Created by Aldo Gucci in 1953, the Gucci Horsebit Loafer is 70 years old, but it still seems to be in pretty good shape. To celebrate the milestone anniversary, the house threw a festive, cool bash on the first day of Milan’s Men’s Fashion Week.
Staged at art venue Spazio Maiocchi, the homage was engineered as a multidisciplinary immersive experience, with a corollary of installations, live performances, exhibitions and videos curated by Alessio Ascari, Spazio Maiocchi’s creative director. The space was transformed into a sort of countercultural meta country club called the Gucci Horsebeat Society, where artworks by 10 up-and-coming artists, mostly working with digital or AI-generated imagery, reinterpreted the iconography of the Horsebit, the metal clamp of a horse’s bridle that is one of Gucci’s most famous signifiers. Here, it came morphed and twisted into an AI-generated pattern on the thick wall-to-wall moquette carpeting the rooms; warped into distorted kinetics woven into the texture of a denim ensemble; or intruding as an almost-undetectable graphic in the classic checks of a Prince of Wales wool tailored suit.
Arranged as an art installation alongside the pieces commissioned for the exhibition, looks from Gucci’s spring collection were displayed on mannequins in a room entirely wallpapered by Australian image-maker Ed Davis, whose collage motifs were also reprised on an oversized bowling-set/skater silk ensemble. Throughout the lineup, references to the archives were streamlined and rendered into augmented silhouettes; both tailoring and sport-inflected pieces had amplified proportions while retaining classic construction.
A balancing act between past and future was apparent. On one hand, sartorial three-piece suits were simplified to sharp-cut, trim versions, only slightly refreshed by the elongated shapes of blazers, the shortening of sleeves and cuffs, and the revival of ’70s bootcut trousers. On the other, an undercurrent of inventive techno-quirk was perceptible in the optically treated surfaces of workwear/sporty hybrids, where the GG logo was digitally distorted into a glazed effect, laser-printed on denim-like leather, or rendered in a spongy three-dimensional weave. Equally offbeat was a shiny, liquid oversized hoodie/shorts ensemble, whose fabric woven with silver metallic threads made it shape-shifting and malleable. A washed denim jacket tucked into wide-leg pants was thermo-incrusted with micro mirror tiles, refracting light like a wearable disco ball.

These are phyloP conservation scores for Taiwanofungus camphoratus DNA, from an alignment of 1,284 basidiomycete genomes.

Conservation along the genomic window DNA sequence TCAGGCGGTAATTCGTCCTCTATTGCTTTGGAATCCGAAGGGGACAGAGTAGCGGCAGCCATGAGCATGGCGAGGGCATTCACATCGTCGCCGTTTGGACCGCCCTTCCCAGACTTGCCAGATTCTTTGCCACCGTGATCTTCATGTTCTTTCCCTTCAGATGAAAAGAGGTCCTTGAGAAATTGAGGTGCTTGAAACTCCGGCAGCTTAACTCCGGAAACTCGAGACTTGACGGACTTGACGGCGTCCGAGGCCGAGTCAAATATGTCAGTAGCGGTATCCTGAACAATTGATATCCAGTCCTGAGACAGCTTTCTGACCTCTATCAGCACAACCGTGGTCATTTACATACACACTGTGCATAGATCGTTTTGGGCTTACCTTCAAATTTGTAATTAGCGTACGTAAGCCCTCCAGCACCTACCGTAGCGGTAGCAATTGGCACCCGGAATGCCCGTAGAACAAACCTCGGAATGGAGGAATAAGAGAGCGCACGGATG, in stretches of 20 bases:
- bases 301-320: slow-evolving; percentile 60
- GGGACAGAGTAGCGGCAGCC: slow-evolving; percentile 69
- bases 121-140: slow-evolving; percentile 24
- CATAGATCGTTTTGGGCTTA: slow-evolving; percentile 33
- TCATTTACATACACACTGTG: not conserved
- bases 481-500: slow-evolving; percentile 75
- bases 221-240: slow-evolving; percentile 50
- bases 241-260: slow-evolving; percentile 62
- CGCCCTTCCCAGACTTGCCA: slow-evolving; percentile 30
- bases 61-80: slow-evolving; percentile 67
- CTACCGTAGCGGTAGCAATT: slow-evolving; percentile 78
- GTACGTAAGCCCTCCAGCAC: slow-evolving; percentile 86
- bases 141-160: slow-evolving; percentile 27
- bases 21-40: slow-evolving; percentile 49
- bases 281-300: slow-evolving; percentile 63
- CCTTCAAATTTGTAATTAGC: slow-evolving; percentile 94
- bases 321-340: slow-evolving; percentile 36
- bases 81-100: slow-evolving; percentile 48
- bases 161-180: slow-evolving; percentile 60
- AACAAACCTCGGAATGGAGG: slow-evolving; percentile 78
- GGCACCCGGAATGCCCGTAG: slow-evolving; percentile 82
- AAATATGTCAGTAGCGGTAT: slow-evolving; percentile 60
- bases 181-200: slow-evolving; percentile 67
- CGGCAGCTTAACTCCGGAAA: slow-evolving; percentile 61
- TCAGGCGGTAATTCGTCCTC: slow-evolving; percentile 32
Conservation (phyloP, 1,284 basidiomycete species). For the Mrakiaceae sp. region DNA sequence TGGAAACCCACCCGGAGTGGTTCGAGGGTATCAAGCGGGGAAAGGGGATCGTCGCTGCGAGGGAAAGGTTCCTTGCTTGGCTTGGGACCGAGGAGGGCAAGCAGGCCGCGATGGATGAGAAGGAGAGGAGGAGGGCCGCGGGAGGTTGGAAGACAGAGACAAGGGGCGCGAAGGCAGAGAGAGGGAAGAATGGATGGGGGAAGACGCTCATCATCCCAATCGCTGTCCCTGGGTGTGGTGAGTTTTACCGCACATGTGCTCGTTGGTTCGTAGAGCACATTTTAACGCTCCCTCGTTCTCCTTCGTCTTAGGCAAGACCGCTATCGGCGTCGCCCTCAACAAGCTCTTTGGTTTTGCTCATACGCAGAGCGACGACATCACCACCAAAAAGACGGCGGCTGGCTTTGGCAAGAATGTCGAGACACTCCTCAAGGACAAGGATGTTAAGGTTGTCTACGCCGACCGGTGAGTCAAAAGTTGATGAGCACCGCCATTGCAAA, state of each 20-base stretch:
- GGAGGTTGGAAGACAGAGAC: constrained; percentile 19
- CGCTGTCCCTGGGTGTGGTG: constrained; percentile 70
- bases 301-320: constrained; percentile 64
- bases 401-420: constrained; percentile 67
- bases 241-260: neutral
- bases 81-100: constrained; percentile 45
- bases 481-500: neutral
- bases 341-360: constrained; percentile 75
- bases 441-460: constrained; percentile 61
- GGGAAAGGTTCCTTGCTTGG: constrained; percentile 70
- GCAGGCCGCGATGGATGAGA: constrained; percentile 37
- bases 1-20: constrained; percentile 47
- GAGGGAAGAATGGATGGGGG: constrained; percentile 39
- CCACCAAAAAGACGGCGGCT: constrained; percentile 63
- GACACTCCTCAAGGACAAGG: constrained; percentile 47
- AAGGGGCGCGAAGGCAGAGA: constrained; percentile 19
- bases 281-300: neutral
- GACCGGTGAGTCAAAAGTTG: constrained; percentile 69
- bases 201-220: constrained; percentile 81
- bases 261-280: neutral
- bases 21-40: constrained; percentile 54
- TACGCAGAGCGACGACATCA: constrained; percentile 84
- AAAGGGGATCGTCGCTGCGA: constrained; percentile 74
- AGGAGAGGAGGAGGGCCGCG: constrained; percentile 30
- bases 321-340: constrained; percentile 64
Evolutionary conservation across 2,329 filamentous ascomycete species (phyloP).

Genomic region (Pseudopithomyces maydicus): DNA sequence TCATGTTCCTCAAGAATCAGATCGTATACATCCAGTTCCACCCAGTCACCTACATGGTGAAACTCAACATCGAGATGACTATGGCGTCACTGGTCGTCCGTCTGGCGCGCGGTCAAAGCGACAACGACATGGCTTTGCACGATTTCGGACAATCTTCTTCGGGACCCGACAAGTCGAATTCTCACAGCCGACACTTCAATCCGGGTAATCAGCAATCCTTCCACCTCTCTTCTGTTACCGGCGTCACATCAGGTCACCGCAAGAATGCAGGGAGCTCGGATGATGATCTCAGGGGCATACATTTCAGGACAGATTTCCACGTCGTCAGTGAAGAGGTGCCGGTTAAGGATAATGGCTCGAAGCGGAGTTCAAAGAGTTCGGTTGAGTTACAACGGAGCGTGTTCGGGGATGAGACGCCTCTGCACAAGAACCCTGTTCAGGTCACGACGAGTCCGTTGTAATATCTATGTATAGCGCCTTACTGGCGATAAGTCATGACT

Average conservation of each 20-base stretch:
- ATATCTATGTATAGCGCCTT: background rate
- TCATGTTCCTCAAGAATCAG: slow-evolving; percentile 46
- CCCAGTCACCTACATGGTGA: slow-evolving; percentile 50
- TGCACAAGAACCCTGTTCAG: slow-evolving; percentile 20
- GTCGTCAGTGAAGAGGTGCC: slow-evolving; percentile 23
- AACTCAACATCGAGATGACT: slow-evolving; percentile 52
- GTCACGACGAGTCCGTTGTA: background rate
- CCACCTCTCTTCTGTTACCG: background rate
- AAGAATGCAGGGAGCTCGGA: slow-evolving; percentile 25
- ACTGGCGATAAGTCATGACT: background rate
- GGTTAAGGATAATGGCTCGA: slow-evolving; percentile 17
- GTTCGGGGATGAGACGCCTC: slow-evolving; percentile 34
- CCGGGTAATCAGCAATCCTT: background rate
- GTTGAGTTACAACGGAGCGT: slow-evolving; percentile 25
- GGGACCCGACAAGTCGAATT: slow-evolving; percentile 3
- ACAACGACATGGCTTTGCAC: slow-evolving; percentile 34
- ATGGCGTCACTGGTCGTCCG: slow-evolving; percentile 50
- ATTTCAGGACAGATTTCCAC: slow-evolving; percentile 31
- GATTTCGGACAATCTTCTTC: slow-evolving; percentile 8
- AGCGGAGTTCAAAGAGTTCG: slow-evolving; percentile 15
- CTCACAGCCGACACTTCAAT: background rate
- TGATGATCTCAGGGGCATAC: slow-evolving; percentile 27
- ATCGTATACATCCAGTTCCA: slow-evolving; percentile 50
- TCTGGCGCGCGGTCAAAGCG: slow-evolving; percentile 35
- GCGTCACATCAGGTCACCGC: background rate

The artworks displayed across the site celebrated the Horsebit’s metamorphosis. Among the most visually compelling was Swiss artist Sylvie Fleury’s 1998 furry bedroom, surmounted by a hanging square-heeled Horsebit loafer in red patent leather from Tom Ford’s Gucci fall 1995 show. An imposing surrealist bean-shaped wooden desk by American sculptor Pitter Patter was held up by replicas of stylish knee-length legs clad in Gucci bootcut trousers and Horsebit loafers in various styles. Entertaining and humorously artistic, the event definitely whetted the appetite for the arrival of new creative director Sabato De Sarno in September.
This article was originally published on Vogue Runway.
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